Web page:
Last November, Ballance admitted he was culpable for some of the offensive terms Rafiq was subjected to during his two spells at Headingley between 2008 and 2018, using a racial slur he said he regretted.
The pair had a face-to-face meeting in London this week and after accepting the apology, Rafiq hopes Ballance can now become "part of the solution" in cricket's fight against racism.
Ballance, who remains on the books at Yorkshire despite not playing a first-class match this year, said: "I apologise unreservedly to Azeem for the words I used when we played together.
"I did use unacceptable - at times, racist - language. If I had realised how much this hurt Azeem, I would have stopped immediately. That's why I wanted to meet him this week and be clear in person that I intended no malice. That's not an excuse, I realise that the language I used was wrong."
Ballance, who played 23 Tests for England between 2014 and 2017, is currently suspended from international duty as part of the England and Wales Cricket Board's investigation into Rafiq's claims.
He missed the start of the season and only last month returned to action for Yorkshire's second XI.
He added: "I have wanted to meet Azeem in person for quite some time, but I had to make sure I was in a good place when I did so. Azeem has been through similar mental health challenges and understands why this has taken me a little time.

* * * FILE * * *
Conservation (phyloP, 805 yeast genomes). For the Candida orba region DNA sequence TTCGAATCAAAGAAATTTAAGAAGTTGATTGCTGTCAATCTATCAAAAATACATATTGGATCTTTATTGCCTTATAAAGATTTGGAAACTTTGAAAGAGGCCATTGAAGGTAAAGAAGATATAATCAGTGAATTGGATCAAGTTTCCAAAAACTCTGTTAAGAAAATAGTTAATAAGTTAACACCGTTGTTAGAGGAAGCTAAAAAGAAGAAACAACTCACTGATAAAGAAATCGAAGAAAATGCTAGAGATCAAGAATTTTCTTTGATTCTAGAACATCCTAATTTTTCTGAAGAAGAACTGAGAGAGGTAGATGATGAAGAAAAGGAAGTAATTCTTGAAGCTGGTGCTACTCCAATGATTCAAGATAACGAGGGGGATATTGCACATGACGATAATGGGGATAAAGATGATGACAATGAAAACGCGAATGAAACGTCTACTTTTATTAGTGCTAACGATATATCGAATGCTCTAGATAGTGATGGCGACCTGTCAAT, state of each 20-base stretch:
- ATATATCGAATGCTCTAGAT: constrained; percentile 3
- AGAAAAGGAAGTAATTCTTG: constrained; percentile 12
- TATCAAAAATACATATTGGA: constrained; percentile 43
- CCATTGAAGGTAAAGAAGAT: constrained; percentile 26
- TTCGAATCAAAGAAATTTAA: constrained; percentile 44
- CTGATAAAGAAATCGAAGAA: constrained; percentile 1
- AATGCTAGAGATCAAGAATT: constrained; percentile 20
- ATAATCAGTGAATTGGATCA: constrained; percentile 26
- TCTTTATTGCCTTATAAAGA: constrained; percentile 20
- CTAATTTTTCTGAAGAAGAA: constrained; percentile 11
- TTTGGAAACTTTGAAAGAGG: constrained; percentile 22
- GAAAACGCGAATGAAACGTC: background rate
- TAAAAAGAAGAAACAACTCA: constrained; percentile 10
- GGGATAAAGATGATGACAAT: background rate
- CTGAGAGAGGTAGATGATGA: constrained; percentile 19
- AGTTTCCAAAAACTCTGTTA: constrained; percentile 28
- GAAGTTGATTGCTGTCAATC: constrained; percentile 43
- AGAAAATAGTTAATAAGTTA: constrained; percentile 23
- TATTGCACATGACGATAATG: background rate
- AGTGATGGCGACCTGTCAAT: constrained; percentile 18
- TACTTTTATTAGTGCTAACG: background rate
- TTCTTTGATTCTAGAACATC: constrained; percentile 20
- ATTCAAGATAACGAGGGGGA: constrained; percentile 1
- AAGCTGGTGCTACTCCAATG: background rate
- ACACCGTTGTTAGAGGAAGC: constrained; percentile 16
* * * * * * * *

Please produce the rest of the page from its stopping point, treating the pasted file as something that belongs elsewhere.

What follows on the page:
"I have accepted, from the outset, the words I used were wrong and I hope this statement brings Azeem some comfort.
"There is no place in our sport for this behaviour and I am determined to play my part in ridding the game from racism and make it more inclusive. To do this we all need to be honest and learn from our past mistakes."
Rafiq first made allegations of racism and harassment against Yorkshire two years ago and the club and several unnamed individuals have since been charged by the ECB.
The ECB said the Cricket Discipline Commission panel hearing to look at the cases was expected to take place in September or October, with the decisions and full written reasons set to be published after the hearing.
But Rafiq's claims have led not only to sweeping reforms at Yorkshire - overseen by new chair Lord Kamlesh Patel - but in the game in this country as a whole, with the ECB last year publishing a 12-point action plan to tackle racism.
"From day one of opening up about my experiences, all I ever wanted was acceptance and apologies for what happened," said Rafiq, who hopes Ballance can now resume his cricketing career.
"Gary has been brave to admit the truth and I understand why the mental strain has made it difficult for him to make this apology any sooner. Gary must be applauded for his honesty and unreserved apology and must now be allowed to get on with his life.
"Gary got things wrong, so did many people. The main issue is cricket's institutional racism. Gary's courage means he is now part of the solution. I hope he can be allowed to get on with his cricket.
"I would like to thank Gary. He has done cricket and the fight against racism a great service with these words. I would also like to thank those who have been in contact with me privately to apologise for what they witnessed.
"It's a good time for those who were bystanders to reflect on whether they could have done the same or even spoken publicly about what they saw."